• Bogmosnster
    0
    Hi,

    Sorry for a basic question. I am trying to decide between block and file based backup. I am backing up a Windows 10 desktop. The storage may either be Backblaze B2 or SFTP, not decided yet although SFTP will be free storage for me so as long as there isn't a major disadvantage SFTP wins out. The files to be backed up amount to about 500GB of photos and documents - typical home user stuff. There are no VMs or Outlook PST files or stuff like that. There are a couple of large files (DVD ISO images of holiday stuff). There is little churn of most of the files files.

    At the moment I have tested with block and that is working OK. I read that if I use block I should do regular full backups. What does full backup mean in this context? I am guessing it does a complete backup of complete files that have changed since the last full backup (and ignores files that have not changed)? Is that correct?

    From a reliability perspective, is file level backup more robust? I am guessing with little churn on big files that block level does not have a massive advantage for me or am I miss-understanding how block backup works? I could see if you had a large file such as an Outlook PST file that just backing up changed portions would be good but this does not really apply to my situation as I only use webmail.

    Thanks for your help, BM.
  • Matt
    81
    SFTP is considered to be a legacy protocol on our side, so I wouldn't recommend using it. It's provided "as is" with no guarantees.

    As for the block-level backups, you're absolutely correct, you need to run full backups from time to time to make sure versioning and purging are consistent.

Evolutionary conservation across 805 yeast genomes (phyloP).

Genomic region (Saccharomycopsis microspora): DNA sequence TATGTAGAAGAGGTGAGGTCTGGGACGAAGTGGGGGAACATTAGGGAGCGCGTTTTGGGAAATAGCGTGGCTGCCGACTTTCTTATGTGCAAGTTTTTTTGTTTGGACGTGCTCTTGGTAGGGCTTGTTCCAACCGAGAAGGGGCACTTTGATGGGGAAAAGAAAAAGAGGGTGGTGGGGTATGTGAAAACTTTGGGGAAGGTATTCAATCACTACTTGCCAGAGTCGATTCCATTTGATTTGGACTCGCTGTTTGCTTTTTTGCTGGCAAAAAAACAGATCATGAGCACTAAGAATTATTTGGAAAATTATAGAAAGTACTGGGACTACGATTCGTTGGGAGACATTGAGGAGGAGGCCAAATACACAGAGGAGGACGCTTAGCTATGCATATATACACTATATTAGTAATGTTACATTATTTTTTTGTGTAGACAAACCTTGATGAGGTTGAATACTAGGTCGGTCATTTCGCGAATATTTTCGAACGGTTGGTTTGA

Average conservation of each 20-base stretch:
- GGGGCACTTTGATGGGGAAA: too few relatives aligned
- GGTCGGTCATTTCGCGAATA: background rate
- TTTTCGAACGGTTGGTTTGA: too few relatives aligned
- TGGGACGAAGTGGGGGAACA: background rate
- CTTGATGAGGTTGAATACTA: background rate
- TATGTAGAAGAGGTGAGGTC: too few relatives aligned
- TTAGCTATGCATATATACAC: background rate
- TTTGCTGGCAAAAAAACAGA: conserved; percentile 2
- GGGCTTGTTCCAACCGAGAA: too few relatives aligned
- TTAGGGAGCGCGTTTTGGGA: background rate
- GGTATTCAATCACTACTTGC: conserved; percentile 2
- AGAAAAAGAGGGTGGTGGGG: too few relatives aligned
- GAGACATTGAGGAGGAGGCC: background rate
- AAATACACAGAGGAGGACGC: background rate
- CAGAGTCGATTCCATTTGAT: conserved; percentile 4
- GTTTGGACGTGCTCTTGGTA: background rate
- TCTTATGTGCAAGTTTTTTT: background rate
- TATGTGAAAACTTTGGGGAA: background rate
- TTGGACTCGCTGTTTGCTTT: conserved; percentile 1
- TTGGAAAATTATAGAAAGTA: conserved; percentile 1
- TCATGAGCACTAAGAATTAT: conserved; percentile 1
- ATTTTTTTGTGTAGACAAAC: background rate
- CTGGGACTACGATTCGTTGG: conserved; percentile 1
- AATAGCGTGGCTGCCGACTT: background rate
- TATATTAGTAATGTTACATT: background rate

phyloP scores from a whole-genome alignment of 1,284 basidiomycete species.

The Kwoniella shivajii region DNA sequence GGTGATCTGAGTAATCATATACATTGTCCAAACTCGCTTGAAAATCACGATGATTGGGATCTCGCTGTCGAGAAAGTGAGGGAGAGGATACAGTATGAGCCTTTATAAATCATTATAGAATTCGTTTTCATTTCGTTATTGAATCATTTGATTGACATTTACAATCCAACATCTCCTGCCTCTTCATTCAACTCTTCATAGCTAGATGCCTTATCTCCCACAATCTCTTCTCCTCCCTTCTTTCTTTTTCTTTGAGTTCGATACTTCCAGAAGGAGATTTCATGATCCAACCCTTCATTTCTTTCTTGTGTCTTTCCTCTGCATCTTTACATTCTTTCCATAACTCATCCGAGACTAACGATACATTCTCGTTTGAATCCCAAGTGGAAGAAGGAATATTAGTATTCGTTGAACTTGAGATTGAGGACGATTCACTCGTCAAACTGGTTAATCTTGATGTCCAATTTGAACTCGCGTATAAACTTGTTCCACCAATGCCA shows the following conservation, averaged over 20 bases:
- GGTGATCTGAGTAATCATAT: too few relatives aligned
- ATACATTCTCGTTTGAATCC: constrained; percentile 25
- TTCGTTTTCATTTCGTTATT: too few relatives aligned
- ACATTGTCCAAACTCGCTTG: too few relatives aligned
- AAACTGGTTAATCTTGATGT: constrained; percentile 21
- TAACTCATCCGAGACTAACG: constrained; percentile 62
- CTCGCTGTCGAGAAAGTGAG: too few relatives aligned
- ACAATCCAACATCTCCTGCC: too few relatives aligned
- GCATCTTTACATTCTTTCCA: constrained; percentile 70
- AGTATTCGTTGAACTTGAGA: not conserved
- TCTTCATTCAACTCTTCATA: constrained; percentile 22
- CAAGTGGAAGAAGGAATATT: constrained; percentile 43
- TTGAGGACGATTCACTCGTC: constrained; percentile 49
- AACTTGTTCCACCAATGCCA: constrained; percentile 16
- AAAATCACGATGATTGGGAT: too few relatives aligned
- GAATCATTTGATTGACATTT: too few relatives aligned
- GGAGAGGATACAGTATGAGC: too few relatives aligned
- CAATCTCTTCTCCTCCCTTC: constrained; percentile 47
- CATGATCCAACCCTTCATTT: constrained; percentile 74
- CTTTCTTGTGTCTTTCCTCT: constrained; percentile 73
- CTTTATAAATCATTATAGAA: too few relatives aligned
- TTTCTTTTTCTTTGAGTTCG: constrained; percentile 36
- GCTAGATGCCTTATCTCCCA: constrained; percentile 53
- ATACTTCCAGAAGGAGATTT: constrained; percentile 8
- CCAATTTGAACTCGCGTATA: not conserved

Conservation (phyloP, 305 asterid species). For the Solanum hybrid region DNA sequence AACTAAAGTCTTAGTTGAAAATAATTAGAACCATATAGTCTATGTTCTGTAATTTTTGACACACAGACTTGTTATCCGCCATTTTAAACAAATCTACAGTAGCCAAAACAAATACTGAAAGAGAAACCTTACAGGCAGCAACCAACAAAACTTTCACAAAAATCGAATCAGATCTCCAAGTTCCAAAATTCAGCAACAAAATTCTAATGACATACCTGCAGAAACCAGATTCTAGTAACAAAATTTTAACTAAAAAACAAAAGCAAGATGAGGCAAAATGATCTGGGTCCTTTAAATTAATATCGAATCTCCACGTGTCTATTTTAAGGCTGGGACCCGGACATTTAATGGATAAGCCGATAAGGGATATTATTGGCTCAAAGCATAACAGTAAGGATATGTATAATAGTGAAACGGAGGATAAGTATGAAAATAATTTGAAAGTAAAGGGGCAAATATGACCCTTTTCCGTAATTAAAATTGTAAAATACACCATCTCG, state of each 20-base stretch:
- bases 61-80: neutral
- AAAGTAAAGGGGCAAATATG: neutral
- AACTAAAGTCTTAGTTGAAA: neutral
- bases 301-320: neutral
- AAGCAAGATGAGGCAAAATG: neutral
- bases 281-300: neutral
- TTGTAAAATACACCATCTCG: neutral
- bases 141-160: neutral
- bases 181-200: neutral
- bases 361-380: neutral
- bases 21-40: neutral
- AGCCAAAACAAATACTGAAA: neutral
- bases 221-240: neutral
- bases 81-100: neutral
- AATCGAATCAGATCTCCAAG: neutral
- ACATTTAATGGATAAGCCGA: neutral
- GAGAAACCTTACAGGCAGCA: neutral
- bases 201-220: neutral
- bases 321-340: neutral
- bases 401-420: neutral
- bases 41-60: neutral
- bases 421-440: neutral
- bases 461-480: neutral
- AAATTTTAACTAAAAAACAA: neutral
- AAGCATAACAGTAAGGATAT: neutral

Full backup implies re-upload of any changed changed files, not the whole backup set. It works on a per-file basis, so unchanged files will not be re-uploaded.

    Block-level option is mostly beneficial if you have large files or using image-based backups, for plans with small files you won't really notice any benefits.
  • Bogmosnster
    0


    Thanks for the quick reply. Sounds like block is the wrong choice for me. Shame about SFTP as this was going to be free storage for me :(
  • Matt
    81
    Well, it's not really a "wrong" choice, if you enable it some of the larger files will benefit from it. You can enable/disable it any time, it won't affect your existing backups.
  • Bogmosnster
    0
    Sorry, not in front of the computer in question at the moment so maybe I have my terminology wrong. I believe that a 'consistency' check or something similar can be run. Presumably this tries to verify that what is uploaded is all present and correct and not corrupt. How does this work? Does it compare hash values or something? Does it actually download any files for consistency checking? How big an overhead is this?

    BM
  • Bogmosnster
    0
    Just did a bit of reading and apparently id uses MD5 checksums although a couple of posts I read say this did not appear to be working - albeit that post was a couple of years old. So, will MD5 consistency checking happen in B2 (assuming I schedule it to run - which I have). And if run, will it pick up all corruption situations?

    BM
  • Matt
    81
    never seen any kind of corruption of data during uploads, but we do MD5 checksum for all clouds, including B2.

    As for consistency check, it updates storage usage in case the files have been changed outside of our software, nothing is uploaded or downloaded during the process.
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